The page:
- Celebrating 100 Years of the Texas Folklore Society, 1909-2009
The Texas Senate recognized the centennial of the Texas Folklore Society (TFS) by declaring April 10, 2009, when members of the Society were convened in Nacogdoches for their annual meeting, "Texas Folklore Society Day." It is appropriate that the Society's publication for its centennial year is a festschrift commemorating this milestone. As the book's title suggests, Celebrating 100 Years of the Texas Folklore Society, 1909-2009 is just such a volume, and it provides a set of snapshots of what the organization means to many of its members.
Aside from the American Folklore Society (founded in 1888), TFS has enjoyed the longest continuous run of any folklore-related organization in the country. Founded in 1906, the Missouri Folklore Society predated it, but that group went on a many-year hiatus before it was successfully resurrected in 1979. Other state organizations, such as those in New York and Indiana, are still flourishing, but are of more recent vintage and in some cases have, like the Missourians, experienced significant gaps in their histories. Some state organizations, such as those in Mississippi and Kentucky, are now apparently defunct. This volume suggests one explanation for TFS's remarkable longevity.
Unlike the American Folklore Society (which, despite what one writer in the volume intimates, remains a vital, thriving group), TFS is not a professional organization. Despite the term being used for it in this volume, it's not really an "academic" organization either. It is an amateur organization—that is, one composed mostly of people who are enthusiastic about the subject of folklore for the sake of their own interest and pleasure and about the opportunities for fellowship that TFS provides for them. That commendable amateur spirit offers an explanation for the Society's making it to the centennial mark. Though some professional folklorists may grouse that the tendency to foreground fellowship over scholarly substance can undermine the argument for the study of folklore being taken seriously in academe, even the most churlish cannot argue with a hundred years of success.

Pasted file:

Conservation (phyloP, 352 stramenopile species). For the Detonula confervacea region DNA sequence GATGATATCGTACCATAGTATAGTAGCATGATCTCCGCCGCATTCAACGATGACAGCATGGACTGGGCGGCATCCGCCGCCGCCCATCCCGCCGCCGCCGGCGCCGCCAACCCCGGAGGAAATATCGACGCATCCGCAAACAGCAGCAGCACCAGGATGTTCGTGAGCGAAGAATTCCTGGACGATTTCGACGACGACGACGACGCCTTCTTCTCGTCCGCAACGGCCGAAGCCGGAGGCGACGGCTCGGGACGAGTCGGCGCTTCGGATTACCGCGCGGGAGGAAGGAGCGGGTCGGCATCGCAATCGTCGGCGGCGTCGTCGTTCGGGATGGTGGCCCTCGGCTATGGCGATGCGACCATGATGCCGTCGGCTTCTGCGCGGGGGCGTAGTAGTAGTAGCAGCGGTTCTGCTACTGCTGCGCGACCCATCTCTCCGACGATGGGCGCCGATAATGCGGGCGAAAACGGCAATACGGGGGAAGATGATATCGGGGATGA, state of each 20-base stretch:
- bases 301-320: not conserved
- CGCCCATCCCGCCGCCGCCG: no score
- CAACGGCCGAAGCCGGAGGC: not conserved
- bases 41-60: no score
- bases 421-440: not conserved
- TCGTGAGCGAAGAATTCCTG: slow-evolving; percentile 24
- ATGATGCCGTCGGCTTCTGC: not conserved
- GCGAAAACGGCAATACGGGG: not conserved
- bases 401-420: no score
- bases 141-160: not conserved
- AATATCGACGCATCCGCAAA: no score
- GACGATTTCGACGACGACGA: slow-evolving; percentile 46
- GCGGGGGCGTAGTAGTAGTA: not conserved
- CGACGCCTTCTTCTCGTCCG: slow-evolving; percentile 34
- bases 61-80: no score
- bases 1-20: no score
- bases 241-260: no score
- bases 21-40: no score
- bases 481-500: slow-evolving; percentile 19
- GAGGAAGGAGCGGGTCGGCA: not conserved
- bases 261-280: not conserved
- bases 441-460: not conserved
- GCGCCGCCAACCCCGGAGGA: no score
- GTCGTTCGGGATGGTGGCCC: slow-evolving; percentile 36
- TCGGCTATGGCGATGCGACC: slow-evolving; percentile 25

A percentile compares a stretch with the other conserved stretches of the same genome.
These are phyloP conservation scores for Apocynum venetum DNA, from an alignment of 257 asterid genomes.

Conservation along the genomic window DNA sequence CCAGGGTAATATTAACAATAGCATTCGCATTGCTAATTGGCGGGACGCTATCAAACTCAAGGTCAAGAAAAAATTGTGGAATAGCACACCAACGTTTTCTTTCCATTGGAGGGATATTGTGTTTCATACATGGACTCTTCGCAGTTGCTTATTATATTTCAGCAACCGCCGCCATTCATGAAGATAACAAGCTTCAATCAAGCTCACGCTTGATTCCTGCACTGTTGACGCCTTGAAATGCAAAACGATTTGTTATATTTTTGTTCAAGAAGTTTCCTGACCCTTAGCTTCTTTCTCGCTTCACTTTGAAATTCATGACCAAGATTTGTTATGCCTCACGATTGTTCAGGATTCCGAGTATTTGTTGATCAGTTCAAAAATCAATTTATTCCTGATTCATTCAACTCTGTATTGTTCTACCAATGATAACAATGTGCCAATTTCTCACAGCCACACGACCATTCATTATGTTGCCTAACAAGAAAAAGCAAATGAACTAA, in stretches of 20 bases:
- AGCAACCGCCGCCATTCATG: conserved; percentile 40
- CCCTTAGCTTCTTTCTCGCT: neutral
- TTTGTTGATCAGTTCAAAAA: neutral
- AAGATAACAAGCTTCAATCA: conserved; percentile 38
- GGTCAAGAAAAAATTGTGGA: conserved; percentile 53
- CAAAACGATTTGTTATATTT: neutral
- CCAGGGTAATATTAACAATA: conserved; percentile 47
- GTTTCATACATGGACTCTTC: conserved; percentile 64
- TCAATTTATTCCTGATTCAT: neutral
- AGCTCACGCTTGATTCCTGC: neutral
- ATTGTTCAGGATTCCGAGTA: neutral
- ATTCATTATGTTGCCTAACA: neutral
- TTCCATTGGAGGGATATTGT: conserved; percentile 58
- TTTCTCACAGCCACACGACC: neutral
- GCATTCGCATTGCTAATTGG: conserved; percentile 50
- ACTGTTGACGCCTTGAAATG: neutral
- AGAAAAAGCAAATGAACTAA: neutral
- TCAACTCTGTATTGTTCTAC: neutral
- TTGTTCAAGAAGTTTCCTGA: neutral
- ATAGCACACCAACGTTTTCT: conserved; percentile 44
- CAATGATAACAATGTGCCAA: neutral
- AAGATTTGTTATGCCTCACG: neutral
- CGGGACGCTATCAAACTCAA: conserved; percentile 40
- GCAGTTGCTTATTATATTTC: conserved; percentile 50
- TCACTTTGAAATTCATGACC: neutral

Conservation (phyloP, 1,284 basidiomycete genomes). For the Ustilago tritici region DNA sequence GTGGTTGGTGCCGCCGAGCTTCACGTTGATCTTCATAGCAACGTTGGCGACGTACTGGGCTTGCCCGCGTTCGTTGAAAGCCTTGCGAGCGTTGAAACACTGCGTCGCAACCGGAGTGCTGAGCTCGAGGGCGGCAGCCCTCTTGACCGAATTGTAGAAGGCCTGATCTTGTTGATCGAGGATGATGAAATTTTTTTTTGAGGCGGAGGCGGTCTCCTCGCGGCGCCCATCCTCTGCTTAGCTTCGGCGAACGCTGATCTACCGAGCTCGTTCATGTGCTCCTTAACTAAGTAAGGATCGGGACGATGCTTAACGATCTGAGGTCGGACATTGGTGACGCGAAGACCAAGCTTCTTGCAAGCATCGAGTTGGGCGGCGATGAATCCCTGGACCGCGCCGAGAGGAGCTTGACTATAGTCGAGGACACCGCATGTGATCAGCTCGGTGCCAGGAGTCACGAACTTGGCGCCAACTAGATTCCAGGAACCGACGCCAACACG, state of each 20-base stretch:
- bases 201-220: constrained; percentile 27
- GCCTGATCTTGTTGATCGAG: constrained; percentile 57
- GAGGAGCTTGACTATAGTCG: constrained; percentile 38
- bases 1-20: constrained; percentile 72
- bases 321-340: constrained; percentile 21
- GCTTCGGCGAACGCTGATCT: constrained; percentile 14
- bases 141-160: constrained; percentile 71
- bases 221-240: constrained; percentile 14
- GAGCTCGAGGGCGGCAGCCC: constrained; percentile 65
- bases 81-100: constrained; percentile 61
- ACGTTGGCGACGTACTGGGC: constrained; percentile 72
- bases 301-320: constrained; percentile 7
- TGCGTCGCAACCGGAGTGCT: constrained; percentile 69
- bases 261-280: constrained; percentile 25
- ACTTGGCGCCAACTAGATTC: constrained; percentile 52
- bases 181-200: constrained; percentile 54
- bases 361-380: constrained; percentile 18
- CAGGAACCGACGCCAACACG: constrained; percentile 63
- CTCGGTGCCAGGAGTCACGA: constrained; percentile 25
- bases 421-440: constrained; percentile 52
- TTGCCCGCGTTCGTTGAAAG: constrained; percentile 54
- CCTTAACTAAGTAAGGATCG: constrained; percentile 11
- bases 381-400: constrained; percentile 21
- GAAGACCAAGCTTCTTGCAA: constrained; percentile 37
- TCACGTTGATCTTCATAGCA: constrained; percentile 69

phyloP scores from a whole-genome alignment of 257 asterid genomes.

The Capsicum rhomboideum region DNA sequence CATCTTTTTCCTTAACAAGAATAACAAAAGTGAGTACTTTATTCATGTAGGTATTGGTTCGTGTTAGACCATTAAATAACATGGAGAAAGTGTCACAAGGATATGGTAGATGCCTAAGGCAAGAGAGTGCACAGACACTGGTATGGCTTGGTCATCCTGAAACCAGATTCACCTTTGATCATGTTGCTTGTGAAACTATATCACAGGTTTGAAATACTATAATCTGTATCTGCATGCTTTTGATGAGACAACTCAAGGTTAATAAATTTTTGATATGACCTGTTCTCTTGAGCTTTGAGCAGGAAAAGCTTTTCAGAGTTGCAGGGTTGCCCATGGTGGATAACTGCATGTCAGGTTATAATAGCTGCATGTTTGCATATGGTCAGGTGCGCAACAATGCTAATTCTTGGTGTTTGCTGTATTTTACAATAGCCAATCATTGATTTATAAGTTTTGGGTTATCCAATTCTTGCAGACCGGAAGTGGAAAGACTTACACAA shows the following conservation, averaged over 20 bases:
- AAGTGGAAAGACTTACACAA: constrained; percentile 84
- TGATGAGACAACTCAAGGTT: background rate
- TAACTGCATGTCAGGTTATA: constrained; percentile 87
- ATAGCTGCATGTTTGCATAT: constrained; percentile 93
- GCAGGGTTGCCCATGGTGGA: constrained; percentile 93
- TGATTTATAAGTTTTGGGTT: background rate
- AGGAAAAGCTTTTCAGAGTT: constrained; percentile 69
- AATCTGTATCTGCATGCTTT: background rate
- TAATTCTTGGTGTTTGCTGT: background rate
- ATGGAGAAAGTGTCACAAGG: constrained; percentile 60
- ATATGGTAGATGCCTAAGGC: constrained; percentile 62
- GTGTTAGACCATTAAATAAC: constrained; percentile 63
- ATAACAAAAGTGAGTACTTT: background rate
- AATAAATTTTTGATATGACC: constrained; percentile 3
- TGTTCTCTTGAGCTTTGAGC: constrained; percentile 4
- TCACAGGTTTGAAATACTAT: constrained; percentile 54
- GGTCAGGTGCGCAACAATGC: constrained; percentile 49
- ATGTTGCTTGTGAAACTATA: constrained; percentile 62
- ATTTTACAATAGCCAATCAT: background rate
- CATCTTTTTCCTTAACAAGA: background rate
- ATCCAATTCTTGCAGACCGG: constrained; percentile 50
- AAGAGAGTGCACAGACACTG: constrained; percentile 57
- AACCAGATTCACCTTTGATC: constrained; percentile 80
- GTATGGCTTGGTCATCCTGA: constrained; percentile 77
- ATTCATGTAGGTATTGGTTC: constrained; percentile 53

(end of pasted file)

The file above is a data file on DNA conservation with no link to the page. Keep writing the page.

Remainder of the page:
Most of the essays included in the book are personal reminiscences, some written expressly for the book and some originally read at the Society's annual meetings. Though readers not personally acquainted with the authors will not find the [End Page 201] particulars of these essays as fascinating as their friends will, the commonality of experience and theme does have general interest. Authors seem to have wandered into the folds of TFS by a similar route: introduction to the Society through a friend or colleague, tentative attendance at a meeting with particular pleasure in the Thursday-evening songfest called a "hoot" (a term popularized in the leftwing folksong scene in late-1940s New York City), hesitantly preparing and reading a paper on the program at a subsequent meeting, taking along the whole family to meet new friends made at Abilene or Uvalde or wherever those first meetings were held, and regularly incorporating the trip to the TFS meeting each spring into the family's customary calendar. Heroic figures are invoked: some such as Dobie, Scarborough, Paredes, and Brewer known mainly through oral tradition from older Society members; some seen in the flesh and integrated into the writer's circle of friends. Read one after another by someone who does not know the authors, these reminiscences evince a pattern of developing enthusiasm and sense of a community based on shared interest and solidified upon personal relationships.
I recommend this book to readers who are thinking about joining the organization. If its intention is to give a sense of what TFS is all about, it has accomplished that purpose. Although readers will not learn much about the materials of folklore from this volume, they will learn a good deal about an organization that has celebrated it.